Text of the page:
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Much to the dismay of the Civic Society, British Rail proposed in 1978 to alter the character of Kettering Station by removing the iron work and re roofing the platform canopies: the cracked and dirty glass then in place made maintenance difficult. However, the ironwork - by then 120 years old - was considered to be among the best in the land. The Society sought a meeting with the British Rail Director of Environment, Mr Bernard Kaukas MBE, FRSA, and the London-Midland Region Manager.
In consequence, it was agreed that the ironwork and canopy roofs would be preserved: we had to agree to the replacement of the glass with translucent PVC material (now in its turn also dirty, unfortunately). This work was complete by 1981.
Our concern over the featureless car-park led us to promote a tree-planting scheme there, supported in different ways by a great variety of local people, including NCC, KBC, the Duke of Buccleuch, Kettering Scouts, Army Cadets, members of the Youth Opportunities Programme and some local firms. When Civic Trust decided in 1982 to give these renovations one of its coveted commendations, Chairman Mr Heath MBE said the `Society was over the moon about this". Further enhancement of the car park was carried out in the spring of 1985.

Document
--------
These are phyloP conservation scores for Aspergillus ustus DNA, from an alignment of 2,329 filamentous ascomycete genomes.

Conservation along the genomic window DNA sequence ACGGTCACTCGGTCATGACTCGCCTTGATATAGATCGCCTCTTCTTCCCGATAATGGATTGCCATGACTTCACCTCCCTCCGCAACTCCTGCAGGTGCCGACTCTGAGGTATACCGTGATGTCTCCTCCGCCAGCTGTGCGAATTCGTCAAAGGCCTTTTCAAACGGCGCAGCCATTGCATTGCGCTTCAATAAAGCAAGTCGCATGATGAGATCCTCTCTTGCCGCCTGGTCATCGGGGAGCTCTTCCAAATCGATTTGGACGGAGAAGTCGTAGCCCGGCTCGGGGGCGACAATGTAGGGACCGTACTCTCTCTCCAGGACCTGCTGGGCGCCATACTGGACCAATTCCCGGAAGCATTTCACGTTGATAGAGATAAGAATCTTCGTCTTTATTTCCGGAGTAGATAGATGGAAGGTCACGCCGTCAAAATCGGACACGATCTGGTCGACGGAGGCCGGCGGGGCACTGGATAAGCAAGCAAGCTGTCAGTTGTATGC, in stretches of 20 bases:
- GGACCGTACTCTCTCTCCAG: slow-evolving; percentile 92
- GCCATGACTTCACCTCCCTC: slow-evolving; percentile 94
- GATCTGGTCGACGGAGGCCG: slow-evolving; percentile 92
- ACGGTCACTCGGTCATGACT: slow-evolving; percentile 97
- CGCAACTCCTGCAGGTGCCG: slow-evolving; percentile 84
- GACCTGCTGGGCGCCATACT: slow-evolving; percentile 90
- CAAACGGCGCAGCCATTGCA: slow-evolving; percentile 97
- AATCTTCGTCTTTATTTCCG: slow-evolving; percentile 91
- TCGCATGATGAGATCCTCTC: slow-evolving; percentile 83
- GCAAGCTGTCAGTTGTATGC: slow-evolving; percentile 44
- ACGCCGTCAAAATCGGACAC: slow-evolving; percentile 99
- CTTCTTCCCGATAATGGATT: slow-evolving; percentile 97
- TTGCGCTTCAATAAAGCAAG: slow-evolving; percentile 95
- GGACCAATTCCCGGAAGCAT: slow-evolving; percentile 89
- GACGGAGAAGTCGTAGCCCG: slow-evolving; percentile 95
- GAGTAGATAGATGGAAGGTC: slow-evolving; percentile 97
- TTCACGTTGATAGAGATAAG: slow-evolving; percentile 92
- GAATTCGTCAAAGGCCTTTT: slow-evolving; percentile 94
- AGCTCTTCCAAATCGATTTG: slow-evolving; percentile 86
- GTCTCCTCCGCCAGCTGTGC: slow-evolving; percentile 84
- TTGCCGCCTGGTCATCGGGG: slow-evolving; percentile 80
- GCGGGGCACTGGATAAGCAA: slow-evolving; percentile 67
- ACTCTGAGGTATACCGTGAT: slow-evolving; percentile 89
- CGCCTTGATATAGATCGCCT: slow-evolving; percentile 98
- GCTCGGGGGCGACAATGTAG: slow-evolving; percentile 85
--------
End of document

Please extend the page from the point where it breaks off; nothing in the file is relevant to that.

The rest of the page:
As the 1980's wore on we expressed criticism of the drab appearance of the Ticket Hall; our Chairman was specifically invited to attend both the opening and the George Hotel's buffet lunch in acknowledgement of our interest. Floodlighting took longer. Listed Building consent had to be obtained, and the front of the main buildings thoroughly cleaned. Moreover, the work could not be done cheaply! A good deal of correspondence - and negotiation was undertaken for the Society by Mr Heath and Mr Len Davies. On 27th March 1991 the lights were switched on by Mr Kuakas, whom we now considered a friend of Kettering Civic Society. Mr Heath's speech on this occasion justly acknowledged the grant from Kettering Borough Council and discount by Philips Lighting Ltd.